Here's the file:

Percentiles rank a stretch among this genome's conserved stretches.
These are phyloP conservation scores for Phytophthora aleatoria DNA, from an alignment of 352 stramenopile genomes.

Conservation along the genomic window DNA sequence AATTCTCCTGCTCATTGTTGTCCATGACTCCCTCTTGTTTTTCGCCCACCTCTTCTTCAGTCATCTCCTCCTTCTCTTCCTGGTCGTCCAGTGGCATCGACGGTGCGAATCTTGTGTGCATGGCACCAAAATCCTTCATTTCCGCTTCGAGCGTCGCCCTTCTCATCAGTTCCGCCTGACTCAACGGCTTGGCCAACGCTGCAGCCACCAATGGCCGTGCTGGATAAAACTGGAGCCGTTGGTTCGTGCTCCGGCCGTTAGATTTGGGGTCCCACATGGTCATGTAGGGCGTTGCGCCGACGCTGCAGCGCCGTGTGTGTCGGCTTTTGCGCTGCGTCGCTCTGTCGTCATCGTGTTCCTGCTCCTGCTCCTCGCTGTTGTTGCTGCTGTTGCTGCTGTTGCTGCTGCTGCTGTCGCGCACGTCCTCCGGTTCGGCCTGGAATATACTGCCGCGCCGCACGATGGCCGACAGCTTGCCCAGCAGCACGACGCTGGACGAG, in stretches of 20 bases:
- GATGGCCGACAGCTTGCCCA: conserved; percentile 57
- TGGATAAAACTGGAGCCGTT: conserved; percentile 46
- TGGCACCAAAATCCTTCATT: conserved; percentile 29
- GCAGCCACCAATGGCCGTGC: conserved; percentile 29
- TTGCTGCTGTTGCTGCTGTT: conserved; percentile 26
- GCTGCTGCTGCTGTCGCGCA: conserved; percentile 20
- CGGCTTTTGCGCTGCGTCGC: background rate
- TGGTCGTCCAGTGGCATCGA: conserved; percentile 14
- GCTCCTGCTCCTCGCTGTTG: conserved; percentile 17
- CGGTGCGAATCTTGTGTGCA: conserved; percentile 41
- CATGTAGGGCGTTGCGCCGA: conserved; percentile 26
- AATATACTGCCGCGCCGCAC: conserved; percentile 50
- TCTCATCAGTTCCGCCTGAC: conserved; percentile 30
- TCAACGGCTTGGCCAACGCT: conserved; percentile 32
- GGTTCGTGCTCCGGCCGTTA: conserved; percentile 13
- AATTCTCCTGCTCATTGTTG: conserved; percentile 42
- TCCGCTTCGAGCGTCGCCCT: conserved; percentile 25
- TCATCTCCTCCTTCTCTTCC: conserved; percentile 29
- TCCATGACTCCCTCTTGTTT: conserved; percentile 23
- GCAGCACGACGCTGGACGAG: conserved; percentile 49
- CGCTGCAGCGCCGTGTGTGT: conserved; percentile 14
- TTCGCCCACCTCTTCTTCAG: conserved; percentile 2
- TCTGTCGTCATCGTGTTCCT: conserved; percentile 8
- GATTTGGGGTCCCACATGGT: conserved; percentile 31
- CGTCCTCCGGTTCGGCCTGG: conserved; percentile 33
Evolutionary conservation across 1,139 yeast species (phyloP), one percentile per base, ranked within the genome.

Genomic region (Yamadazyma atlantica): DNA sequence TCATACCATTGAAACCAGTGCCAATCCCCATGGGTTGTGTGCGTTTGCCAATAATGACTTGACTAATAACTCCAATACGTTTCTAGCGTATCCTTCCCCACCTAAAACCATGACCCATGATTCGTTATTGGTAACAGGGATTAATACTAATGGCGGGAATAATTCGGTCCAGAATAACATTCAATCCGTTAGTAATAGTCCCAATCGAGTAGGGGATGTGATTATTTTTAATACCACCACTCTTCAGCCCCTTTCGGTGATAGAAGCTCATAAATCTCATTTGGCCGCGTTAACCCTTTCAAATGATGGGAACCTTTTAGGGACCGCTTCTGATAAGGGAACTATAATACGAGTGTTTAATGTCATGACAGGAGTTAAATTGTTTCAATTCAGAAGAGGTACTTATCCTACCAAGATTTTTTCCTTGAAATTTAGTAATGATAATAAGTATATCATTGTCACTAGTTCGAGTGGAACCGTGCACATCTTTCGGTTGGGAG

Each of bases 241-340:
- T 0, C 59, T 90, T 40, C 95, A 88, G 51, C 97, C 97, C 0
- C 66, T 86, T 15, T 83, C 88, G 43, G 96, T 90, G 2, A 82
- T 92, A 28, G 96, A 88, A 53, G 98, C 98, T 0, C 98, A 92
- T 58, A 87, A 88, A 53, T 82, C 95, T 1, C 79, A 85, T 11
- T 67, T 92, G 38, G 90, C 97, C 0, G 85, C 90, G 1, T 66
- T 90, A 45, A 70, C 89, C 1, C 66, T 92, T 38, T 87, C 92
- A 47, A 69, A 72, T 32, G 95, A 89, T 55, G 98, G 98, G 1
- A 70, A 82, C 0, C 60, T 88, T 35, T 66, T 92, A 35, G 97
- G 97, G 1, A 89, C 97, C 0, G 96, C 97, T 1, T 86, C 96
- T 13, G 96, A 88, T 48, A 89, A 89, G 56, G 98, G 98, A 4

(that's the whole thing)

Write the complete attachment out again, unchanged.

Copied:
Percentiles rank a stretch among this genome's conserved stretches.
These are phyloP conservation scores for Phytophthora aleatoria DNA, from an alignment of 352 stramenopile genomes.

Conservation along the genomic window DNA sequence AATTCTCCTGCTCATTGTTGTCCATGACTCCCTCTTGTTTTTCGCCCACCTCTTCTTCAGTCATCTCCTCCTTCTCTTCCTGGTCGTCCAGTGGCATCGACGGTGCGAATCTTGTGTGCATGGCACCAAAATCCTTCATTTCCGCTTCGAGCGTCGCCCTTCTCATCAGTTCCGCCTGACTCAACGGCTTGGCCAACGCTGCAGCCACCAATGGCCGTGCTGGATAAAACTGGAGCCGTTGGTTCGTGCTCCGGCCGTTAGATTTGGGGTCCCACATGGTCATGTAGGGCGTTGCGCCGACGCTGCAGCGCCGTGTGTGTCGGCTTTTGCGCTGCGTCGCTCTGTCGTCATCGTGTTCCTGCTCCTGCTCCTCGCTGTTGTTGCTGCTGTTGCTGCTGTTGCTGCTGCTGCTGTCGCGCACGTCCTCCGGTTCGGCCTGGAATATACTGCCGCGCCGCACGATGGCCGACAGCTTGCCCAGCAGCACGACGCTGGACGAG, in stretches of 20 bases:
- GATGGCCGACAGCTTGCCCA: conserved; percentile 57
- TGGATAAAACTGGAGCCGTT: conserved; percentile 46
- TGGCACCAAAATCCTTCATT: conserved; percentile 29
- GCAGCCACCAATGGCCGTGC: conserved; percentile 29
- TTGCTGCTGTTGCTGCTGTT: conserved; percentile 26
- GCTGCTGCTGCTGTCGCGCA: conserved; percentile 20
- CGGCTTTTGCGCTGCGTCGC: background rate
- TGGTCGTCCAGTGGCATCGA: conserved; percentile 14
- GCTCCTGCTCCTCGCTGTTG: conserved; percentile 17
- CGGTGCGAATCTTGTGTGCA: conserved; percentile 41
- CATGTAGGGCGTTGCGCCGA: conserved; percentile 26
- AATATACTGCCGCGCCGCAC: conserved; percentile 50
- TCTCATCAGTTCCGCCTGAC: conserved; percentile 30
- TCAACGGCTTGGCCAACGCT: conserved; percentile 32
- GGTTCGTGCTCCGGCCGTTA: conserved; percentile 13
- AATTCTCCTGCTCATTGTTG: conserved; percentile 42
- TCCGCTTCGAGCGTCGCCCT: conserved; percentile 25
- TCATCTCCTCCTTCTCTTCC: conserved; percentile 29
- TCCATGACTCCCTCTTGTTT: conserved; percentile 23
- GCAGCACGACGCTGGACGAG: conserved; percentile 49
- CGCTGCAGCGCCGTGTGTGT: conserved; percentile 14
- TTCGCCCACCTCTTCTTCAG: conserved; percentile 2
- TCTGTCGTCATCGTGTTCCT: conserved; percentile 8
- GATTTGGGGTCCCACATGGT: conserved; percentile 31
- CGTCCTCCGGTTCGGCCTGG: conserved; percentile 33
Evolutionary conservation across 1,139 yeast species (phyloP), one percentile per base, ranked within the genome.

Genomic region (Yamadazyma atlantica): DNA sequence TCATACCATTGAAACCAGTGCCAATCCCCATGGGTTGTGTGCGTTTGCCAATAATGACTTGACTAATAACTCCAATACGTTTCTAGCGTATCCTTCCCCACCTAAAACCATGACCCATGATTCGTTATTGGTAACAGGGATTAATACTAATGGCGGGAATAATTCGGTCCAGAATAACATTCAATCCGTTAGTAATAGTCCCAATCGAGTAGGGGATGTGATTATTTTTAATACCACCACTCTTCAGCCCCTTTCGGTGATAGAAGCTCATAAATCTCATTTGGCCGCGTTAACCCTTTCAAATGATGGGAACCTTTTAGGGACCGCTTCTGATAAGGGAACTATAATACGAGTGTTTAATGTCATGACAGGAGTTAAATTGTTTCAATTCAGAAGAGGTACTTATCCTACCAAGATTTTTTCCTTGAAATTTAGTAATGATAATAAGTATATCATTGTCACTAGTTCGAGTGGAACCGTGCACATCTTTCGGTTGGGAG

Each of bases 241-340:
- T 0, C 59, T 90, T 40, C 95, A 88, G 51, C 97, C 97, C 0
- C 66, T 86, T 15, T 83, C 88, G 43, G 96, T 90, G 2, A 82
- T 92, A 28, G 96, A 88, A 53, G 98, C 98, T 0, C 98, A 92
- T 58, A 87, A 88, A 53, T 82, C 95, T 1, C 79, A 85, T 11
- T 67, T 92, G 38, G 90, C 97, C 0, G 85, C 90, G 1, T 66
- T 90, A 45, A 70, C 89, C 1, C 66, T 92, T 38, T 87, C 92
- A 47, A 69, A 72, T 32, G 95, A 89, T 55, G 98, G 98, G 1
- A 70, A 82, C 0, C 60, T 88, T 35, T 66, T 92, A 35, G 97
- G 97, G 1, A 89, C 97, C 0, G 96, C 97, T 1, T 86, C 96
- T 13, G 96, A 88, T 48, A 89, A 89, G 56, G 98, G 98, A 4